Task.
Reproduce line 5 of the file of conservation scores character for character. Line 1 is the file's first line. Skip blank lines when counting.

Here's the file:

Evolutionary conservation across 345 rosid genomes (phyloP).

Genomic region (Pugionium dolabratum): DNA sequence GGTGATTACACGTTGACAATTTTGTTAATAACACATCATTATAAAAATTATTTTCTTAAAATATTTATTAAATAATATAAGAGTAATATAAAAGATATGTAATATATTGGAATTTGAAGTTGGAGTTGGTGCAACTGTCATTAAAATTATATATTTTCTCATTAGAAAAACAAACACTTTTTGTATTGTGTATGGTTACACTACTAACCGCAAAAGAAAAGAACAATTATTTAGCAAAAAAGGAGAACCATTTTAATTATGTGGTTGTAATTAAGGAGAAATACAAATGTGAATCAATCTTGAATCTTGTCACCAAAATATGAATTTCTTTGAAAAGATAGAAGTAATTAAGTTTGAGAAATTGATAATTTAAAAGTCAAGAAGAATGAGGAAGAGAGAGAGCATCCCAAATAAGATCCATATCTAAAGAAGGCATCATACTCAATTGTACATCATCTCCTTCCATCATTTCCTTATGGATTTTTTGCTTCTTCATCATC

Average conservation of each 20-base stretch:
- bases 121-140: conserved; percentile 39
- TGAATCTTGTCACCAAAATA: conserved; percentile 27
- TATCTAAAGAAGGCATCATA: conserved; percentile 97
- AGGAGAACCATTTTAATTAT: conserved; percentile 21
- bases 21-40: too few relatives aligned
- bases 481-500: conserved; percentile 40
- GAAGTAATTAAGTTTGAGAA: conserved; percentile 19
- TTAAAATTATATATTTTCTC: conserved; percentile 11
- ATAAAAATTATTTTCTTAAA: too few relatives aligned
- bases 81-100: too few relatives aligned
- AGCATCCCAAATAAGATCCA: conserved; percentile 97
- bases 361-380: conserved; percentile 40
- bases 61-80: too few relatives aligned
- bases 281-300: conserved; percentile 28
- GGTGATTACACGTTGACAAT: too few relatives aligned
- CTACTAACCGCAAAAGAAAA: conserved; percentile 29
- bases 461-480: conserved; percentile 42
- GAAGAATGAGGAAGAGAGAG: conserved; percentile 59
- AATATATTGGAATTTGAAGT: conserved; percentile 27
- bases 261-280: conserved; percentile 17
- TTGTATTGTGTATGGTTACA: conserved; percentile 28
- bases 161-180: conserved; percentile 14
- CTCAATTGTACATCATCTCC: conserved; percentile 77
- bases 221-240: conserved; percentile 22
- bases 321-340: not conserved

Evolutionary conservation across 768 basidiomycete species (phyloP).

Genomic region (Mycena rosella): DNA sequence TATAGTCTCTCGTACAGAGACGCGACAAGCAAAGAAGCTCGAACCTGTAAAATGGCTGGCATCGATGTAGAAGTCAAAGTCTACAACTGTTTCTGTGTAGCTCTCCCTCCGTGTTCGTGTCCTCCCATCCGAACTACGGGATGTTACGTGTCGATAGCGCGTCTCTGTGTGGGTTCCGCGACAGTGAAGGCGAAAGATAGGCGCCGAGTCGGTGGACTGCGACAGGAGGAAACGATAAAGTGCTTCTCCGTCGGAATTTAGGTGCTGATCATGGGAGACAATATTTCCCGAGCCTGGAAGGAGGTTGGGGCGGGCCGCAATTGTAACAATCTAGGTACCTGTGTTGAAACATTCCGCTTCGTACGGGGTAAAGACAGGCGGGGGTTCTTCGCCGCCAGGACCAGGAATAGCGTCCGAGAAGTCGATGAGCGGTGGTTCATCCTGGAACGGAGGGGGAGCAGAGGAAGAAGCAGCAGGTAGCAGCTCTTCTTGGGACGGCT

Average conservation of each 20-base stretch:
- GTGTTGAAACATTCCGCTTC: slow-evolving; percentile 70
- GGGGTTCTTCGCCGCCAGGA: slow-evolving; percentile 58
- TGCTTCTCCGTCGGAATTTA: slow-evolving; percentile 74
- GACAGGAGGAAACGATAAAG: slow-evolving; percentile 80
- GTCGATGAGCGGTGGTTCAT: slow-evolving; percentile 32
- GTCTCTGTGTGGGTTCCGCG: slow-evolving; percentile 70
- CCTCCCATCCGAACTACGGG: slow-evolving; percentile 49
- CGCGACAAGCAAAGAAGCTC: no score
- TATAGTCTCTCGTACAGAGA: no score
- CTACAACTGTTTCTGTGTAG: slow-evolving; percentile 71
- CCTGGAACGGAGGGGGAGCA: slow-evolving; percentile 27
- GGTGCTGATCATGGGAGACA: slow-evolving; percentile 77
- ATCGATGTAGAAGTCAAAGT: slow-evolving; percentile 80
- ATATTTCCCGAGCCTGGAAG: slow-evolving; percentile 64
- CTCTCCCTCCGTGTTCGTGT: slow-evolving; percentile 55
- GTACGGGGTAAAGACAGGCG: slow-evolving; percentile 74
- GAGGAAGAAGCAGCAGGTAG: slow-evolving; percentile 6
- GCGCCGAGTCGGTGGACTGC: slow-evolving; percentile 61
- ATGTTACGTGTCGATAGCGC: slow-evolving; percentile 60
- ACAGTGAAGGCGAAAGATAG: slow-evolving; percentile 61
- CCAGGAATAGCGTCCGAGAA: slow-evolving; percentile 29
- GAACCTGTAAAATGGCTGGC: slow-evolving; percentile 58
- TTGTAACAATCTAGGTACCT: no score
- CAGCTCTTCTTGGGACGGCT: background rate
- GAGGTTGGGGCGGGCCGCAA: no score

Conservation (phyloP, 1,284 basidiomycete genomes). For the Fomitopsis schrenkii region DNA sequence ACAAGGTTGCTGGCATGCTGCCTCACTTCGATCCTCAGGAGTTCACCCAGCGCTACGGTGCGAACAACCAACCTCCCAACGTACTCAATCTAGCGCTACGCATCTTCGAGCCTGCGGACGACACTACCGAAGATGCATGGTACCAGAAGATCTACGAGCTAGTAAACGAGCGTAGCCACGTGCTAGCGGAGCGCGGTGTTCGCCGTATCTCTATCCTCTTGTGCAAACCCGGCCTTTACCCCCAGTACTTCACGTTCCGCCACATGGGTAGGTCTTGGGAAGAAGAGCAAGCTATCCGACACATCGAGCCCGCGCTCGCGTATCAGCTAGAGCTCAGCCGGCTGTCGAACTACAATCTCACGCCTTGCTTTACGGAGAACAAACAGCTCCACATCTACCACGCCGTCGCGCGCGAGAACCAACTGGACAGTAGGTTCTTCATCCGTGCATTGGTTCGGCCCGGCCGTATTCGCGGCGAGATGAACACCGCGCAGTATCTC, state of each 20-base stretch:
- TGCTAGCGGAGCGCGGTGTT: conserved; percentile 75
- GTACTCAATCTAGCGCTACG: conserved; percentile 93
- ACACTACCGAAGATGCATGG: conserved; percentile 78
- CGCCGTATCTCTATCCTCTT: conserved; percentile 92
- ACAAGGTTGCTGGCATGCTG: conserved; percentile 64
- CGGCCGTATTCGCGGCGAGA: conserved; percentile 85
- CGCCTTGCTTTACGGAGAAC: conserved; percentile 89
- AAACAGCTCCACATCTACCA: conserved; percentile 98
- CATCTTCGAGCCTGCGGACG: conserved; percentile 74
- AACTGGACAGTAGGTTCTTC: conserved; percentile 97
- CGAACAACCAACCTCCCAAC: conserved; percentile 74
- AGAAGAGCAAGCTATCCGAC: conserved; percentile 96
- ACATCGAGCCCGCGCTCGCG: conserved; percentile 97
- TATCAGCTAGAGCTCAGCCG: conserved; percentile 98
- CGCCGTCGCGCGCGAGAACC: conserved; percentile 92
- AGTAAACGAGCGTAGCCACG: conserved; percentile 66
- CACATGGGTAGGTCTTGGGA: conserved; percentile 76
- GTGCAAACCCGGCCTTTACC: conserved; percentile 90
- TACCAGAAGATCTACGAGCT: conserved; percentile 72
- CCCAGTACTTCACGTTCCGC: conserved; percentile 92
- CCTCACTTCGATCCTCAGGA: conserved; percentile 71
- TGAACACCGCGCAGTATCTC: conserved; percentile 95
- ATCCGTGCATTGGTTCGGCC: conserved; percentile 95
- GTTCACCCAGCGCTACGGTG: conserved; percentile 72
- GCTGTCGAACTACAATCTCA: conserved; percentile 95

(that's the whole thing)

- TGAATCTTGTCACCAAAATA: conserved; percentile 27